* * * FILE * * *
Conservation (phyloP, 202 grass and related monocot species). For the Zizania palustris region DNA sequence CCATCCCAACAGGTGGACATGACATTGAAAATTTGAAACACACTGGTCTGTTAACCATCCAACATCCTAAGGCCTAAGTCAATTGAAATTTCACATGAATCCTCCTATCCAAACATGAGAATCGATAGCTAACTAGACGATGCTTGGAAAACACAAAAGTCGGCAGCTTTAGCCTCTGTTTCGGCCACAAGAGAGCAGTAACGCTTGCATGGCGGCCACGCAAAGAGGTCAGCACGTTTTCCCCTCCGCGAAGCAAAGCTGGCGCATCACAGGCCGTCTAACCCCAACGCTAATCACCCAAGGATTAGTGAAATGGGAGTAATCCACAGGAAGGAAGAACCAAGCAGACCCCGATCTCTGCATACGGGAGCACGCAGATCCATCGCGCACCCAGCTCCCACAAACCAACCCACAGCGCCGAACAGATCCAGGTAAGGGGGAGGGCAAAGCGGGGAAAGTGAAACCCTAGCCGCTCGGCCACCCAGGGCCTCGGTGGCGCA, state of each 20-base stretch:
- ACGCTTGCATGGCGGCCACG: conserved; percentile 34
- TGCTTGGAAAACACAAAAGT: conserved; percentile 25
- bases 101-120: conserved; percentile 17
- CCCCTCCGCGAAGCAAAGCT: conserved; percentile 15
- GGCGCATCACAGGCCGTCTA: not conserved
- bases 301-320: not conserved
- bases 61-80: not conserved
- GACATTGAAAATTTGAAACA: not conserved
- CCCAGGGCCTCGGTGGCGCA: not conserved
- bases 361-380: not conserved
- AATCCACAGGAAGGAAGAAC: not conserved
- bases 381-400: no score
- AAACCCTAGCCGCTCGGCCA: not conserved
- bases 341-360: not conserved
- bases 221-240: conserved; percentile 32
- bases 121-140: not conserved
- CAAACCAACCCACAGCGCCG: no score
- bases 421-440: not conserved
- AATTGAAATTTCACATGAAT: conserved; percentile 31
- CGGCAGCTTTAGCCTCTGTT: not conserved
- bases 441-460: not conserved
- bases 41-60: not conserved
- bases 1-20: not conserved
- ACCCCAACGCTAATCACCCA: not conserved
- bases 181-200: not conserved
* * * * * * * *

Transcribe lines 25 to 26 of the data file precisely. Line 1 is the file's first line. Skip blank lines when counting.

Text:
- ACCCCAACGCTAATCACCCA: not conserved
- bases 181-200: not conserved